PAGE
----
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Dry season suspended sediment concentration and sedimentation in the Richmond River estuary, northern NSW, Australia.


Suspended sediments play an important role in fluvial and coastal ecosystems by changing the physical and chemical properties of the bottom sediments and water column and by providing an important transport medium for pollutants (Cowen and Lee 1976; Bostrom and Pettersson 1982; Bostrom 1984; Edmond et al. 1985; Armengol et al. 1986). Changes in land use patterns such as deforestation and agricultural activities in the upper catchments, development of floodplains, and urbanisation in lower coastal catchments has significantly increased the supply of sediment to fluvial and coastal waters. This increased sediment load has resulted in water quality degradation, loss of primary production and benthic habitats, an increase in flooding, and increased cost associated with the removal of sediment from navigation channels (Pringle 1986; Kinsey 1990; Robertson and Lee Long 1990; Arakel et al. 1993; Arakel 1995).

Previous studies have demonstrated that sedimentation in estuaries is complex (Allen et al. 1977, 1980), and suspended sediment transport through the estuary is controlled by many factors including river flow, tidal flows, tidal range, salinity, density, circulation, and wind (Ward et al. 1984; Pejrup 1986; Vale et al. 1993). Under low river flows, sediment transport in an estuary environment during the fortnightly tidal cycle maintains a large volume of sediment in motion and may trap the sediment in the estuary through repeated cycles of deposition and erosion (Salmon and Allen 1983). In contrast, tidal asymmetry and variation of tidal amplitudes during fortnightly tidal cycles may create a turbidity maximum in the estuary which increases sediment escape to the sea during an ebb tide if the longitudinal semidiurnal tidal excursion is large enough (Castaing and Allen 1981). In micro-tidal estuaries, wind-generated waves can increase suspended sediment concentrations by stirring the bottom sediments, and strong turbulent water mixing can also promote flocculation in addition to that occurring at the salt-fresh water interface (Gibbs 1977; Pejrup 1986).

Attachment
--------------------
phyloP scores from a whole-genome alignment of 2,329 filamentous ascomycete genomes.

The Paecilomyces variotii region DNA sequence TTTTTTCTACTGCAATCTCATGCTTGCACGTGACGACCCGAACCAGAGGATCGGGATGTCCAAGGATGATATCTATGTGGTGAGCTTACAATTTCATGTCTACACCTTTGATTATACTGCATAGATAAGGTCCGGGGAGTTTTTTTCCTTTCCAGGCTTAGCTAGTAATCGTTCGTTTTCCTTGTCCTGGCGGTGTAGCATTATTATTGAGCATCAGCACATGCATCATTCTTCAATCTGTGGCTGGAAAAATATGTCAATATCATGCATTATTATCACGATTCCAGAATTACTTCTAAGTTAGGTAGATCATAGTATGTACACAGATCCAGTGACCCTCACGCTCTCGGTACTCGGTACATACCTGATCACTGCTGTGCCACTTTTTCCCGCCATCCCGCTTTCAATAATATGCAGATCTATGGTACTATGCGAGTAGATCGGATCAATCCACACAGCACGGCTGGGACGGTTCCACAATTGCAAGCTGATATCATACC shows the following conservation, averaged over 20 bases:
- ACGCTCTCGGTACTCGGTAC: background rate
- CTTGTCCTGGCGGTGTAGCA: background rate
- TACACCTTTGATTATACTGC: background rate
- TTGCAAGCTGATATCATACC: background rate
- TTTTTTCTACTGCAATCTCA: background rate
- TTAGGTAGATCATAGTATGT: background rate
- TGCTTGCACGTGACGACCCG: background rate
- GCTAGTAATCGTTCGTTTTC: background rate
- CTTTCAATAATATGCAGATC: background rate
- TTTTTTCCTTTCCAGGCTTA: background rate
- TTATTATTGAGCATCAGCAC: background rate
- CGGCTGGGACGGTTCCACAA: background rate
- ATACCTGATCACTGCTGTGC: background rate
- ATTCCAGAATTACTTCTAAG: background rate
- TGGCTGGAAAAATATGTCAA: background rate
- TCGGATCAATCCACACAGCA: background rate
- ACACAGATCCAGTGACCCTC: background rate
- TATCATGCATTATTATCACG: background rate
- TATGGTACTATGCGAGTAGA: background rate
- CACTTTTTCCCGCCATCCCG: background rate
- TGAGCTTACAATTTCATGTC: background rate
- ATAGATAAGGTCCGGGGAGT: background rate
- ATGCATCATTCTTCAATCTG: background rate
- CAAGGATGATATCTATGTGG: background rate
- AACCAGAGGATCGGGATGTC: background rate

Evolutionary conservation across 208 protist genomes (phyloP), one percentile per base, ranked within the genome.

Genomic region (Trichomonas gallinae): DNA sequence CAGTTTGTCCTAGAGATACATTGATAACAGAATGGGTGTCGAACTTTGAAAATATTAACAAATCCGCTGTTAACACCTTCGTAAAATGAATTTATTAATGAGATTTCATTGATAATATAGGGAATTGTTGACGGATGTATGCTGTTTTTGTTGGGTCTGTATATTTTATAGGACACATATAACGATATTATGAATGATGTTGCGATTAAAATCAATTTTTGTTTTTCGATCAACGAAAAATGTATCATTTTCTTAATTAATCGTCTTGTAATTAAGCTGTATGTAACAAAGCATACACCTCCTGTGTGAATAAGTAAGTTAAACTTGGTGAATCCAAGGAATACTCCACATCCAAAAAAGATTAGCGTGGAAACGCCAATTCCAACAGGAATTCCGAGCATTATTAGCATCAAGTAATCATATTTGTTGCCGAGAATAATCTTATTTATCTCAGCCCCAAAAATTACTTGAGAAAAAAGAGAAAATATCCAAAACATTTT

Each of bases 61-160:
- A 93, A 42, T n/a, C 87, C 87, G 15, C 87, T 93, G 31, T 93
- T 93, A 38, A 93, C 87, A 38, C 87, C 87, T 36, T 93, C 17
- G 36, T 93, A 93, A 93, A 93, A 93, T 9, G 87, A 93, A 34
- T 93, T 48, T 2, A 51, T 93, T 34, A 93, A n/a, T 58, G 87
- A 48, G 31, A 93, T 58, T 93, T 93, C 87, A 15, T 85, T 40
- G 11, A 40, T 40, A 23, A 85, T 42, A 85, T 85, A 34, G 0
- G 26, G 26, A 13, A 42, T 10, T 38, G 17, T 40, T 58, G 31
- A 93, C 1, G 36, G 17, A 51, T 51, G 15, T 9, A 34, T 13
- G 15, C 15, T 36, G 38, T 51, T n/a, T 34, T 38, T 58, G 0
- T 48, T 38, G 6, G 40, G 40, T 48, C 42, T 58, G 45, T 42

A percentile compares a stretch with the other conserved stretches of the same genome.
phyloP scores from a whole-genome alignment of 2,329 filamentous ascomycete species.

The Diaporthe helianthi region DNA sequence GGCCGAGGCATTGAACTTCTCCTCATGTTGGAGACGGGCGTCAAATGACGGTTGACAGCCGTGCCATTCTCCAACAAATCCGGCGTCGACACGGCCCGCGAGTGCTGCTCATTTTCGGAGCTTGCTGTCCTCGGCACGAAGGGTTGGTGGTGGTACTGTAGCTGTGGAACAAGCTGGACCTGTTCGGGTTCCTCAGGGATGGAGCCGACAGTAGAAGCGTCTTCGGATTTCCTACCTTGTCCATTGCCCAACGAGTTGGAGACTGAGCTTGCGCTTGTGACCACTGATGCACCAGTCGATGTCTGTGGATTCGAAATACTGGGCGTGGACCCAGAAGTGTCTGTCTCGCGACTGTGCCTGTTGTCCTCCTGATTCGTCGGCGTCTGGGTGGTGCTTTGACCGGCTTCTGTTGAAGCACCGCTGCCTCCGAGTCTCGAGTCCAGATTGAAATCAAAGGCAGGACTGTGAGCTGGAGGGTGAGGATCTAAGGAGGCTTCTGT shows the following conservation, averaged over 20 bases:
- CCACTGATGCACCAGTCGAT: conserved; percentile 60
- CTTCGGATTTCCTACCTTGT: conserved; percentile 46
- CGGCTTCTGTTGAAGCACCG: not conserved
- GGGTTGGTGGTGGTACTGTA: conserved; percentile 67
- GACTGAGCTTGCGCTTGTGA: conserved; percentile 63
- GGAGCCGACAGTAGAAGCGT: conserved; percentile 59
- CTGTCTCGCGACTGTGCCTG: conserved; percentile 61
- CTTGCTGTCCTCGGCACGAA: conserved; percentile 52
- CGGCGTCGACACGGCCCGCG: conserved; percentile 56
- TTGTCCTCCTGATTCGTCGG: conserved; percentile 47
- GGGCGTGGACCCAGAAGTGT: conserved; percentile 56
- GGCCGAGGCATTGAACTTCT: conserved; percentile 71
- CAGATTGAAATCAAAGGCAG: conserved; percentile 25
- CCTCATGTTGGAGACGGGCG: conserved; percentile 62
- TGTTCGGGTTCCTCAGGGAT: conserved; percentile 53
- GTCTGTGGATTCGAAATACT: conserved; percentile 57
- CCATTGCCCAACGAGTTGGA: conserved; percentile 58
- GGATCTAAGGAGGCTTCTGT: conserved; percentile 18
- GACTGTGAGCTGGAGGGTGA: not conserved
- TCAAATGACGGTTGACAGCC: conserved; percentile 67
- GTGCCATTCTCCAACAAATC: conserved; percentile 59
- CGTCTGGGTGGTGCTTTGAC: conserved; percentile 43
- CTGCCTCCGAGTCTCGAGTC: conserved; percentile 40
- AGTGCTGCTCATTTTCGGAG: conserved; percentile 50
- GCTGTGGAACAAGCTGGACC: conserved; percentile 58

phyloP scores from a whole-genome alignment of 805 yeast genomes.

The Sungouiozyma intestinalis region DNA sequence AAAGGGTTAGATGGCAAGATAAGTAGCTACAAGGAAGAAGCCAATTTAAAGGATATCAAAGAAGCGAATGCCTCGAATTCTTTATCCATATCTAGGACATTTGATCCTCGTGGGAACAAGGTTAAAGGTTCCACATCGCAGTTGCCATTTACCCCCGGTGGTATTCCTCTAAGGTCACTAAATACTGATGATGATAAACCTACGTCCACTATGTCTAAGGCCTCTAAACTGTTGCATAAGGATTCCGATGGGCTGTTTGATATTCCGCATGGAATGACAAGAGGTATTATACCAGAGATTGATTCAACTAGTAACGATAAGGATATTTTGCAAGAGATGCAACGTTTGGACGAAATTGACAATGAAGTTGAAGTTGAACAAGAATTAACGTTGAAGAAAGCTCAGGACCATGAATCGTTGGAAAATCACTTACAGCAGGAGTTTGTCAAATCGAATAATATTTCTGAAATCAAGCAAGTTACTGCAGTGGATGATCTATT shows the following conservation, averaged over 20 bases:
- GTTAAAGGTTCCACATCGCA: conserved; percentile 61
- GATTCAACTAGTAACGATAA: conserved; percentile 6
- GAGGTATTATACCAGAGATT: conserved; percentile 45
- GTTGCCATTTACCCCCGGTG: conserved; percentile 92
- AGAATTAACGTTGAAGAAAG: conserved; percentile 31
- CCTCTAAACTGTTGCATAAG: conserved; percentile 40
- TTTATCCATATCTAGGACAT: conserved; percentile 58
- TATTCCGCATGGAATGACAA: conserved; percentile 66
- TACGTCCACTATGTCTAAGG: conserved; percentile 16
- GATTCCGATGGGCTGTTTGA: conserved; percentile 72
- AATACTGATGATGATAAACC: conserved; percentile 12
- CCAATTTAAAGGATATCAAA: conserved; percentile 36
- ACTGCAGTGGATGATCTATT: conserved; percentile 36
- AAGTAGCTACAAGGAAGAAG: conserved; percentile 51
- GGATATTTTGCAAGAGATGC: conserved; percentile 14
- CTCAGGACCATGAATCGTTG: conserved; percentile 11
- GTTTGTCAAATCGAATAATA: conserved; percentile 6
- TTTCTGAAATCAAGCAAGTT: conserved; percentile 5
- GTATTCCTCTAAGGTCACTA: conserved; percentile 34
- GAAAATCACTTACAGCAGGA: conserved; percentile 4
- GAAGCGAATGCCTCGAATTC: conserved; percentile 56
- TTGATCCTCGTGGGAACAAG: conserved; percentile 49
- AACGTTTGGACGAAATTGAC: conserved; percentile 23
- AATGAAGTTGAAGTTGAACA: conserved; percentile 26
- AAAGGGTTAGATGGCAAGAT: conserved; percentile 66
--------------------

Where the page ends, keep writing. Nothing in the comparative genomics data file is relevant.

To date, most studies have been carried out in North American and western European estuaries (Swift et al. 1981; Yarbro et al. 1983; Kesel et al. 1992) and few studies have been undertaken for Australian subtropical estuaries (Hossain et al. 2001; Hossain and Eyre 2002). This paper contributes to our understanding of dry season sediment transport dynamics by investigating detailed dry season suspended sediment concentration and short-term sedimentation rates for a typical subtropical Australian micro-tidal estuary using direct field measurement data.


Richmond River estuary

The Richmond River estuary (Fig. 1) is situated in the subtropical zone of northern New South Wales (NSW), Australia. The surface area of Richmond River estuary is about 15 [km.sup.2]: the estuary is classified as micro-tidal (Davies 1973; Hayes 1975), bar-built type (Fairbridge 1980). The average depth of the estuary varies from 4 to 5 m; its semidiurnal tidal amplitude for neap tide varies from 0.5 to 1.5 m and for spring tide from 0.2 to 2 m. During dry seasons the estuary extends about 60 km from its entrance at Ballina to Coraki and remains well mixed. The tidal wave propagates up to Lismore and Casino in the Wilsons and Richmond River subcatchments and up to 15 km upstream from Coraki in the Bungawalbin Creek subcatchment (Hossain 1998).

The upper catchment area of the Richmond River estuary is ~6900 [km.sup.2], which includes 3 main tributaries, the Wilsons River, the Richmond River, and the Bungawalbin Creek, and 2 small coastal catchments. The upper catchment area has slopes steeper than 15[degrees] in 20% of the area and undulating land with slopes 3[degrees] - 15[degrees] in 40% of the area. The remaining area is flat with extensive floodplains (Anon. 1980). The dominant surface lithologies for the Richmond River catchment are basalt (31%), alluvial deposition (30%), and sandstone (28%) (Anon. 1996). The dominant land uses in the Richmond River catchment are cattle grazing (53%), timber cutting (42%), and cropping (3.4%). Only 22% of the Wilsons River subcatchment is forested compared with 42% of the Richmond River and 75% of the Bungawalbin Creek subcatchments (Anon. 1996). In an average year, Richmond River estuary receives about 2490 x [10.sup.6] [m.sup.3] of runoff from the upper catchments, of which only about 10% of yearly runoff discharges into the estuary during the dry season (Hossain 1998).

Seasonal suspended sediment sampling in the estuary

Simultaneous 25-h sampling at 3 locations (Coraki, Wardell, Ballina) in the estuary (Fig. 1) was carried out for 2 hydrological years (1994 96) during spring (0.2-2 m) and neap (0.5-1.4 m) tides in dry seasons (5 and 12 November 1994; 2 and 9 September, 25 November and 2 December 1995). At each site, water samples were collected from 3 vertical positions (0.2, 0.6, and 0.8 of the total depth) at 3 locations across the river. Samples from the sites at Coraki and Wardell were collected from bridges and a boat was used to collect samples across the estuary mouth at Ballina. The integrated sample was filtered through a pre-weighted 0.45-[micro]m cellulose acetate membrane filter using a hand-held vacuum pump (30 kPa) and the filter was placed in a vial.